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AAPSEC Conference Cancelled at UNB Just One of Many Reconciliation Events

 

After months of planning, the Atlantic Aboriginal Post-Secondary Education Conference that UNB’s Mi’kmaq-Wolastoqey Centre was slated to host on Oct. 19-21 was cancelled.

The Mi’kmaq-Wolastoqey Centre organized a planning committee for the conference last year and did most of the work in terms of organization. The conference was set to be co-hosted by the Association of Atlantic Universities and Mi’kmaw Kina’matnewey, a Nova Scotian organization.

Low enrollment was cited as the reason for the cancellation. Perley said he checked the numbers a week prior because Conference Services needed to finalize details around catering and program publication; at that time, only 19 people had registered.

“When you look at those numbers you get discouraged and disappointed—and when you have a regional conference like this, you need to have at least 60 to move ahead with the conference.” said Perley.

Perley said the lack of attendees had to do with the event’s timing, as did possible scheduling conflicts with other Indigenous-related conferences—including UNB’s recent Peace and Treaty Friendship Days.

“We have three different conferences happening at the same time and that didn’t help us;  I wish we had of known this back in May, when things were being planned,” Perley said.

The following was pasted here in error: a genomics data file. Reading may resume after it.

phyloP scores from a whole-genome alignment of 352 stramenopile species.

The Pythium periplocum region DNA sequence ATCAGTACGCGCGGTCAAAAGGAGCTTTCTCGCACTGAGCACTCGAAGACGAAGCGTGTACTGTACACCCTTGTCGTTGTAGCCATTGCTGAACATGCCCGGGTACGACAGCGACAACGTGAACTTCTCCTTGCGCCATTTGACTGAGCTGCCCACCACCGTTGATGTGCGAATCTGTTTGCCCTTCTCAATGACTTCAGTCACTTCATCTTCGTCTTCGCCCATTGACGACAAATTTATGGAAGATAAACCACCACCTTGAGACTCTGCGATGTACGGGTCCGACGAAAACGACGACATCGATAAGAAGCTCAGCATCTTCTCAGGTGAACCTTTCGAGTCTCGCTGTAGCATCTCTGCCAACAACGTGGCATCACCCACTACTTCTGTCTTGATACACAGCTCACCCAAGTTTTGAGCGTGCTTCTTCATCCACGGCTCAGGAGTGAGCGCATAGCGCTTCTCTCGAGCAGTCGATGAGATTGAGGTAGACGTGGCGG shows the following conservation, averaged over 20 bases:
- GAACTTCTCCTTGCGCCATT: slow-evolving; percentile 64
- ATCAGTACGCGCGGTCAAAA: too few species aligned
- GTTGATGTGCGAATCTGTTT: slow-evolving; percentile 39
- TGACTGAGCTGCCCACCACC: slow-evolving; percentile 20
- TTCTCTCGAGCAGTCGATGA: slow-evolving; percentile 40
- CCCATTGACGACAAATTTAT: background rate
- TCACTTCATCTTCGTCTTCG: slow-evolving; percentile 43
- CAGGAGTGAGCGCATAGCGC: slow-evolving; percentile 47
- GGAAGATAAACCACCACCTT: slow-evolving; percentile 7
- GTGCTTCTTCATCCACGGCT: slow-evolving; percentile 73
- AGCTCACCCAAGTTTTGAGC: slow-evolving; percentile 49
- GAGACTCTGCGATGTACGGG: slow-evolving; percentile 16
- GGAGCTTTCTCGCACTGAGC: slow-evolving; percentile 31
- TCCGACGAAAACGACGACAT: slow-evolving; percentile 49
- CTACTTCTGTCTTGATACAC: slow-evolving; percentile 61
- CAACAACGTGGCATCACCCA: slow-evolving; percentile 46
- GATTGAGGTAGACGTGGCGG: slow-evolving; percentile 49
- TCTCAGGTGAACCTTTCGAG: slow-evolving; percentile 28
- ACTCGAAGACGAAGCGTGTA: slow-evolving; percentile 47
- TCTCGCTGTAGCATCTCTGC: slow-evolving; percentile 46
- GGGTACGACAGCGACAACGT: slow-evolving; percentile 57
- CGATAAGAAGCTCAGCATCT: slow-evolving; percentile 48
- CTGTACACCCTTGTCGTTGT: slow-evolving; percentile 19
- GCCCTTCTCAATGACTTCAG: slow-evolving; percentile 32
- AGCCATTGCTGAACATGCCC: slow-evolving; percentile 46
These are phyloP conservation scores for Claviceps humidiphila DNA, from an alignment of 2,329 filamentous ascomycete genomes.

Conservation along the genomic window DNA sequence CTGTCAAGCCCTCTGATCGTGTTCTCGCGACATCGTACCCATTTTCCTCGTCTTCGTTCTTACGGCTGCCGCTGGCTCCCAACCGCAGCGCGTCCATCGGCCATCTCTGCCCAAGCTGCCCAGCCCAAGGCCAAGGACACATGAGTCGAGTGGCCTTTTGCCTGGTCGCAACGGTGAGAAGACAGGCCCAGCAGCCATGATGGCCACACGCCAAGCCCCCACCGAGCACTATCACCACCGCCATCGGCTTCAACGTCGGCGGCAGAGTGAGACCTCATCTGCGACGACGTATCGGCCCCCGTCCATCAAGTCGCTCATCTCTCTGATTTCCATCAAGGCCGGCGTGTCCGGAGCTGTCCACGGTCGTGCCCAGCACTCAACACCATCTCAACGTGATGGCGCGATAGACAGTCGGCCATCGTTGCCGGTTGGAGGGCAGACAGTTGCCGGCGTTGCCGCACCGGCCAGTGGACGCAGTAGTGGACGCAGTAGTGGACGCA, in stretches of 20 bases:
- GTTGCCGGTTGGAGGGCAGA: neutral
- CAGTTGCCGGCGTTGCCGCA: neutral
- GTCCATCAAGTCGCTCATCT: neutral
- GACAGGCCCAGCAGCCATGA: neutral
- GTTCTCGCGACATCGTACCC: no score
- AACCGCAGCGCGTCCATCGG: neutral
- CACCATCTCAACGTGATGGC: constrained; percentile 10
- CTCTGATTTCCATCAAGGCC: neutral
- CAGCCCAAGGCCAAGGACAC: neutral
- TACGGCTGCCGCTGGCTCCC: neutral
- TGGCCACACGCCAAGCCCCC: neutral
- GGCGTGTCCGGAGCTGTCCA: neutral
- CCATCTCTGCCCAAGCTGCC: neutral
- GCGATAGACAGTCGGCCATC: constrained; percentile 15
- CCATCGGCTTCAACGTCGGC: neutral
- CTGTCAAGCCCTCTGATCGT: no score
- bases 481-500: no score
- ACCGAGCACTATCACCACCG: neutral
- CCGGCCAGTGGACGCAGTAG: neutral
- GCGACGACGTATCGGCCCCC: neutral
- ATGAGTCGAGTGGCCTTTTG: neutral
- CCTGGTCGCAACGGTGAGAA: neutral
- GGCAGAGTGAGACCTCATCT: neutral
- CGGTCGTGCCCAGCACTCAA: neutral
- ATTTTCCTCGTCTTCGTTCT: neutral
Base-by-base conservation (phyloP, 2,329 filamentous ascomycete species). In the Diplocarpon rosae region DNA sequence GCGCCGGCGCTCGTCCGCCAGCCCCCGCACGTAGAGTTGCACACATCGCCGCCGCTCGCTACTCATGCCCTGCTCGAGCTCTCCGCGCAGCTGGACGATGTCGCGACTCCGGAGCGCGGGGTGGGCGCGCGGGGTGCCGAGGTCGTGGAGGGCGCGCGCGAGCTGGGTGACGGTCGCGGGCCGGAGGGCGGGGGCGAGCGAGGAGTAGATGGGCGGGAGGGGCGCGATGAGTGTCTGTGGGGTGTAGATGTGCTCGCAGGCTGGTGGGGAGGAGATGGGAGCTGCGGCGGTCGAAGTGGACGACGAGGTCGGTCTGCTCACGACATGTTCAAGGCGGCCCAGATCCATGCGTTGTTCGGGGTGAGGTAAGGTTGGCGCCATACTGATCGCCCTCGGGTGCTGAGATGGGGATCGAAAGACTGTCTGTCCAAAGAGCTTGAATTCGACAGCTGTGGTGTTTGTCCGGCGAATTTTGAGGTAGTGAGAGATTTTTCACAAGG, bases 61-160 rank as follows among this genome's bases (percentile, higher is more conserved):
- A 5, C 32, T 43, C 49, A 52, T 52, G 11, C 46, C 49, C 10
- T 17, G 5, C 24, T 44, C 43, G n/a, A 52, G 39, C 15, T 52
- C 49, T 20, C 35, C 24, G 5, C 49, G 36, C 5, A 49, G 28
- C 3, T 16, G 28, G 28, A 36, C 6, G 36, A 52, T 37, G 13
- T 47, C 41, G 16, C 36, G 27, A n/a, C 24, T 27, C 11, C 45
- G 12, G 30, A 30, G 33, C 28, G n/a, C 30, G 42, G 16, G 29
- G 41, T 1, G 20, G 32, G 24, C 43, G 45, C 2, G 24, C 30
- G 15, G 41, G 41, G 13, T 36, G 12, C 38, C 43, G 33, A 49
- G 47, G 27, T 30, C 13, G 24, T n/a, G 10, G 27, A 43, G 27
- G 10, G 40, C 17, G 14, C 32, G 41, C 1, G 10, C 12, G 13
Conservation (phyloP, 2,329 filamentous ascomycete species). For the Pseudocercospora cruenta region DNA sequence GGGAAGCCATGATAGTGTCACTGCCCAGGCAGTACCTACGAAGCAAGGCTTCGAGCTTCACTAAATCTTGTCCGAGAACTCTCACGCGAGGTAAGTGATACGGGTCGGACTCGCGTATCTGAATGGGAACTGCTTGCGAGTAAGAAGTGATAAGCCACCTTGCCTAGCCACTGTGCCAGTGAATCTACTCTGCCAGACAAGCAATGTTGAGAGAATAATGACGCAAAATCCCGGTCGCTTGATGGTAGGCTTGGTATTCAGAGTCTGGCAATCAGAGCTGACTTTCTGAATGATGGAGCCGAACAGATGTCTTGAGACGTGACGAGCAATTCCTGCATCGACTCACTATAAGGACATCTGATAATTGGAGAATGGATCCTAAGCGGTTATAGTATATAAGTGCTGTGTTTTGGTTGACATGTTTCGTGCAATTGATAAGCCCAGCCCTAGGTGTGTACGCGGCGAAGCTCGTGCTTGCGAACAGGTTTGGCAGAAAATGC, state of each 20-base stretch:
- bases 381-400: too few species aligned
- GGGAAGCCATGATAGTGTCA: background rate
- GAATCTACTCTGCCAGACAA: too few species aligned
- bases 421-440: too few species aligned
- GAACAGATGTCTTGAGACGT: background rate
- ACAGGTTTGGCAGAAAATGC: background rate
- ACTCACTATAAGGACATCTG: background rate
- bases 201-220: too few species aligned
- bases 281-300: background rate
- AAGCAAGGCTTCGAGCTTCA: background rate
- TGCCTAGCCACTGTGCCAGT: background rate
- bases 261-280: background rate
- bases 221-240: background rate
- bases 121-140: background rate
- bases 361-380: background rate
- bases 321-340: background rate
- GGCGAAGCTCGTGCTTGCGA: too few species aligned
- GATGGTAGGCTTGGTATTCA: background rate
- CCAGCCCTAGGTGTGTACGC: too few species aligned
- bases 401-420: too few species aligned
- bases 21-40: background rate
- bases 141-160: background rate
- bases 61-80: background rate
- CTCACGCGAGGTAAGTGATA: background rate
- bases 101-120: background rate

The conference was meant to provide opportunity for students and educators alike to gather and discuss responses to the Truth and Reconciliation Commission’s calls to action—in particular, the ones relating to post-secondary education.

“We had a line-up: keynote speakers, panelists…We would have had a student panel

and they would have shared with us what they would like to see in terms of TRC Calls to Action really implemented within their universities,” said Perley.

Peter Halpin, the Association of Atlantic Universities’ executive director, said that while the AAU was “very much on the periphery” in terms of planning this particular conference, they have established a regional working group on Indigenous education.

Halpin says this working group “has been very focused on the response to the recommendations for post-secondary education put forth by the Truth and Reconciliation Commission.”

One of the projects Halpin said they’re working on is developing an inventory of what all the different post-secondary institutions are doing in response to the TRC calls to action—something Perley feels is important to share.

“It would be nice to hear from other universities, what they’re doing as well. I can give you a summary of what we’re doing here, but I’m not sure what the other universities are doing,” said Perley.

Halpin says they’ll be discussing the unfortunate scheduling of various related conferences at their upcoming committee meeting, to ensure this type of incident isn’t repeated.

“It’s not a competition—but you know, people have to pick and choose what they attend and I think that’s one of the things that we’ll be discussing at our upcoming committee meeting…you know, a little better coordination so we don’t have conflicting dates.”

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